Howard Hersh, "Lineage 08-5B"
Encaustic on Panel, 24 x 24 inches, 2013 

Cape Cod painter and printmaker, Sharon Hayes, approaches the medium of encaustic entirely differently. As she explained at the opening, “This piece is about layers, both literal and metaphorical. It started as image transfer, became a monotype, then was cut up into rectangular strips and finally became an encaustic painting mounted on panel. This process of layering and transforming is a metaphor for the way the mind remembers and forgets.”

Sharon Hayes, "Untitled"
Encaustic on Panel, 8 x 8", 2013

Sharon Hayes expresses a
metaphor for remembering and forgetting

One of my favorite painters working in encaustic today is Lisa PressmanShe approaches the medium almost as an excavation, layering on a deliciously vibrant pallet of color and then scraping and digging away until the most complex and moving surfaces are created.  She writes on her blog, “I try to reveal elements that many people have lost sight of, elements that communicate to a place deeper than words. My paintings invite a deep, visceral response that evolves over time; they have a life of their own.”

Lisa Pressman, "Tuscan Wall"
Encaustic and oil on board, 30 x 30 inches, 2013

Lisa Pressman with Tuscan Wall

Showcasing the unique sculptural properties of encaustic is Charyl Weissbach’s work from her Balsam Poplar SeriesHere, she explores leaf patterns and their elegant subtle motion within space. The patterned impressions, or sgrafitto effects, are created with a batik tool known as an Indonesian Tjap. The surface texture and use of the gold leaf gave the impression of a once opulent and long ago abandoned interior.  
Charyl Weissbach, "Balsam Poplar Series Carnelian"
Mixed media with 24k gold leaf and
resin on Belgian linen and wood, 10x 10 inches, 2013

I found the show to compellingly encapsulate the exciting depth and breadth of vision found in the encaustic community today.  As I left the gallery, and headed back into the energy of Commercial Street, I felt grateful that this art colony exists and continues to thrive. Ptown is still red hot, and I hope it always will be.

Monday, May 20, 2013

The Art of Sustainability

“We cannot hope to create a sustainable culture with any but sustainable souls.”
                                                                                         Derek Jensen

On a glorious afternoon that felt like spring had finally come to Maine, over one hundred Unity College students received their diplomas, officially marking an important milestone in their lives.  Unity, a small liberal arts college nestled in the heart of the Pine Tree State, focuses on educating the next generation of sustainability leaders through a science-based curriculum. 

Newly Minted 2013 Unity Graduates

In a time when many young people are unsure of their direction, especially in this uncertain economy, the graduates I spoke with proudly shared their future plans; cheetah habitat management in Africa, forestry research at the Smithsonian Institute in Panama, educational programs at the Haifa Zoo in Israel and even doctoral research on Guinea fowl as a natural solution to the management of the Lyme tick!  As I congratulated these students along with my fellow Trustees, I was impressed by their desire to bring ideas and solutions to organic agriculture, wildlife management, marine biology, climatology and other careers in the new economy.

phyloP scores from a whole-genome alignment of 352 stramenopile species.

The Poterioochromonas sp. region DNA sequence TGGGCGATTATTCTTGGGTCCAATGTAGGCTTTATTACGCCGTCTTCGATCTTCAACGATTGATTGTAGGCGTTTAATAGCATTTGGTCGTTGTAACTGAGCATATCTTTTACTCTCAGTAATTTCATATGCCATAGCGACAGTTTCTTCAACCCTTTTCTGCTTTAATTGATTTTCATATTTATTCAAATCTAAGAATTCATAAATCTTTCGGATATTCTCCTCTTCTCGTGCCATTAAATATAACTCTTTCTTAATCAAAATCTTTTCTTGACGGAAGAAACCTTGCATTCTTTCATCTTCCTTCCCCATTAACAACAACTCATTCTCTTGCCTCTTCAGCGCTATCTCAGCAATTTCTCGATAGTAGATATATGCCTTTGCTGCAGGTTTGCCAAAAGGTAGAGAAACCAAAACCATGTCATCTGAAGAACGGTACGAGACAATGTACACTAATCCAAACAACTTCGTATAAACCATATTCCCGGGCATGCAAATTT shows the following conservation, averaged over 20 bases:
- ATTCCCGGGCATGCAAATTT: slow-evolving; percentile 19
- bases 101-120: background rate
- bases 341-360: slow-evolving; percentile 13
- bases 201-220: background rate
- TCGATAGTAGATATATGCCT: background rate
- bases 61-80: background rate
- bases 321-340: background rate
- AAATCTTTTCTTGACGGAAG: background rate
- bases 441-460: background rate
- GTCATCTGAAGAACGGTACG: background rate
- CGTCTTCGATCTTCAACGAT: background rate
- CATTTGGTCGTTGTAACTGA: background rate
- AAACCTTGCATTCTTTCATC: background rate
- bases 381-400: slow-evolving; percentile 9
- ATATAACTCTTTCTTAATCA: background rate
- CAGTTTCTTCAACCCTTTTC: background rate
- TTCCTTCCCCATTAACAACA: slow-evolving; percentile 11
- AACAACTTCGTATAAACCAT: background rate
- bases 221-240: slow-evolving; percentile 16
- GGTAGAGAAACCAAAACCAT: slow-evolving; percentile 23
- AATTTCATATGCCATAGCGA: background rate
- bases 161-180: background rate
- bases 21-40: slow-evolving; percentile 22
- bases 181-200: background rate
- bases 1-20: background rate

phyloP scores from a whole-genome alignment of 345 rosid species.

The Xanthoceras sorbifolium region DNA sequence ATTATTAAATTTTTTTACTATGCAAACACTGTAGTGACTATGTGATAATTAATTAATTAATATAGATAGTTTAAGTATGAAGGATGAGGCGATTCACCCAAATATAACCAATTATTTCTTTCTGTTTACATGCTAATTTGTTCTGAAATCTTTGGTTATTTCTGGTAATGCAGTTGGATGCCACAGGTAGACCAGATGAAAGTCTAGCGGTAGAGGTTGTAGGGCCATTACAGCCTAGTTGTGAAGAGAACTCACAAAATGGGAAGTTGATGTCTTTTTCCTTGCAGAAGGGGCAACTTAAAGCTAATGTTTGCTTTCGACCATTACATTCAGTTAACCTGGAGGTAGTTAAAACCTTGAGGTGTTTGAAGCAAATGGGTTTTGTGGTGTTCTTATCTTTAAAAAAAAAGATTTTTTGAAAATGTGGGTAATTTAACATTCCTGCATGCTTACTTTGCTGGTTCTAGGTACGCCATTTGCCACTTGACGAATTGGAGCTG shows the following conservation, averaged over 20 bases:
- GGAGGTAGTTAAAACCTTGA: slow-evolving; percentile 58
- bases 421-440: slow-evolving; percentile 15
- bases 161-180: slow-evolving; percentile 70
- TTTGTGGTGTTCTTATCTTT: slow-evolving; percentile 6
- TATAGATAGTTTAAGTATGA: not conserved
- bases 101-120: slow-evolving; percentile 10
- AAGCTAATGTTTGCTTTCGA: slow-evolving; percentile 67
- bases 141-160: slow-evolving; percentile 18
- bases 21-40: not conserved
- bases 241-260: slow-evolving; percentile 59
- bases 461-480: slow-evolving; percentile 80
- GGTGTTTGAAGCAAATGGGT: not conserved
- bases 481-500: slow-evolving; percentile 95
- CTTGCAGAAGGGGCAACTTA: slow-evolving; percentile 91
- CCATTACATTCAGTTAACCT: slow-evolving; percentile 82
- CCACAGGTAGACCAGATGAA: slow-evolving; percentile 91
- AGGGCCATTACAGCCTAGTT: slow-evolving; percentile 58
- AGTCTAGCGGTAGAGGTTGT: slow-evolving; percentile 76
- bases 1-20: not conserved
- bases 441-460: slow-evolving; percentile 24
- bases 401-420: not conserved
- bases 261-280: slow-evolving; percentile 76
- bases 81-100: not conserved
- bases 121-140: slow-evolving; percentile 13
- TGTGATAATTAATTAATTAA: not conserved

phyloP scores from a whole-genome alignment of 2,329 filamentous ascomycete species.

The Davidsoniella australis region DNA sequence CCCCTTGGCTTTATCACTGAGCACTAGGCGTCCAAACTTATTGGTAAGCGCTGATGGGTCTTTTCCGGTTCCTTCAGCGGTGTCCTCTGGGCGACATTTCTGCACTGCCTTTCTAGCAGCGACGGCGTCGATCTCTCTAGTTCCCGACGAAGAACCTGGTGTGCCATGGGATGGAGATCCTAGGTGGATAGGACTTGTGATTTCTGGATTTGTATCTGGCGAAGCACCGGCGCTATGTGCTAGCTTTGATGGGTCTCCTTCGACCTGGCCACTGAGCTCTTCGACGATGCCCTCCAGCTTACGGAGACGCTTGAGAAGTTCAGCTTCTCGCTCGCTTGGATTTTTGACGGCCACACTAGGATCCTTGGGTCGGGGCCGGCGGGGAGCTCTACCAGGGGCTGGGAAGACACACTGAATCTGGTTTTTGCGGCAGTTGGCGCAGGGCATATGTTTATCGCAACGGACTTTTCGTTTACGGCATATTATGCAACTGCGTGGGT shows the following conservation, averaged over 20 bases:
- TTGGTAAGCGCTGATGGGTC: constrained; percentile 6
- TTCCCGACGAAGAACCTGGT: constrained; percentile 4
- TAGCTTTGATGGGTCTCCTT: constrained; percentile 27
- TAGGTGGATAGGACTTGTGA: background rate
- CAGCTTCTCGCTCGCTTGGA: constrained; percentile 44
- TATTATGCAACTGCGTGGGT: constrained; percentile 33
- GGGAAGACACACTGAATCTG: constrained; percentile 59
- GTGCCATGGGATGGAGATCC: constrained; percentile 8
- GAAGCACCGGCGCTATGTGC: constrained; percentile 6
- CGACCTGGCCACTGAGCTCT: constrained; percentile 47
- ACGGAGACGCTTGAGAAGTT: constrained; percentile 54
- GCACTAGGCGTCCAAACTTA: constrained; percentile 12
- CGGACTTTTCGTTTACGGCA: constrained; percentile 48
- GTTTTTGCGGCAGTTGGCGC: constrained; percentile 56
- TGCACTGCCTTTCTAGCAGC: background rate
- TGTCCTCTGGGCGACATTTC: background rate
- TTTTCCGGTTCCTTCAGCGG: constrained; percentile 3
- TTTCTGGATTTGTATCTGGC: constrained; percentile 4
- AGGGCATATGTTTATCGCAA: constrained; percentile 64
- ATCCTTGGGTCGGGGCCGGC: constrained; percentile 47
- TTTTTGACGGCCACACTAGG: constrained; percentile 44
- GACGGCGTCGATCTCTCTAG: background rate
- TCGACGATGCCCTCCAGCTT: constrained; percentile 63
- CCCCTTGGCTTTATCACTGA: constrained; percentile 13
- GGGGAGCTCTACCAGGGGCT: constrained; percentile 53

Unity's Laboratory, The State of Maine!

Although Unity’s focus is science-based, it differentiates itself by recognizing that the future of sustainability depends on a clearer understanding of sustainability's dimensionality and the broader world view each one of us must embrace.  To experience this wider perspective, students learn not only the science of sustainability but how to express it through art and communication.

Sustainable Agriculture Major and Photographer, Quinn Boyle

An example of this is Art Professor Ben Potter's popular class titled, ”Re-Use,” exploring both the conceptual and practical aspects of re-purposing existing objects and materials.  One recent assignment challenged the students to make new artwork derived from a collection of 19th century photographic glass plates donated to the college.  The students were asked to provide “some element of intervention, invention, collage, handwork, and/or interpretation... Consider the possibilities inherent in the contrast and similarities to contemporary life that the images present.”

Original 19th Century Glass Plates

Quinn Boyle, a Sustainable Agriculture major at Unity, scanned a glass plate image as a base layer, adding his own photographs of moss, cement and rain marks on glass, and then, included one of his own photographic portraits as the final layer.  The result provides a mysterious depth, as if found in a dream or memory.

Quinn Boyle
"Kendra" 40"x30"

Jen Lemieux, created a hand-drawn pattern of dots to surround the couple in the original image, referencing traditional quilt patterns and the demarcation of time.

Jen Lemieux
"Untitled" 7"x10"

Ethan LaPlante, juxtaposed images of a modern vehicle alongside the horse drawn carriage in the original plate, creating an interesting anachronism.

Ethan LaPlante
"Untitled" 30"x40"

Through this diverse, liberal arts education, the Unity graduates seemed prepared to not only find tangible solutions to the environmental challenges we face, but to change the way society sees and thinks about environmental issues.  And isn't that the greatest challenge of all? 

As I left the campus that day, the quote by anthropologist Margaret Mead came to mind and filled my heart with hope;

A small group of thoughtful people could change the world. Indeed, it’s the only thing that ever has.”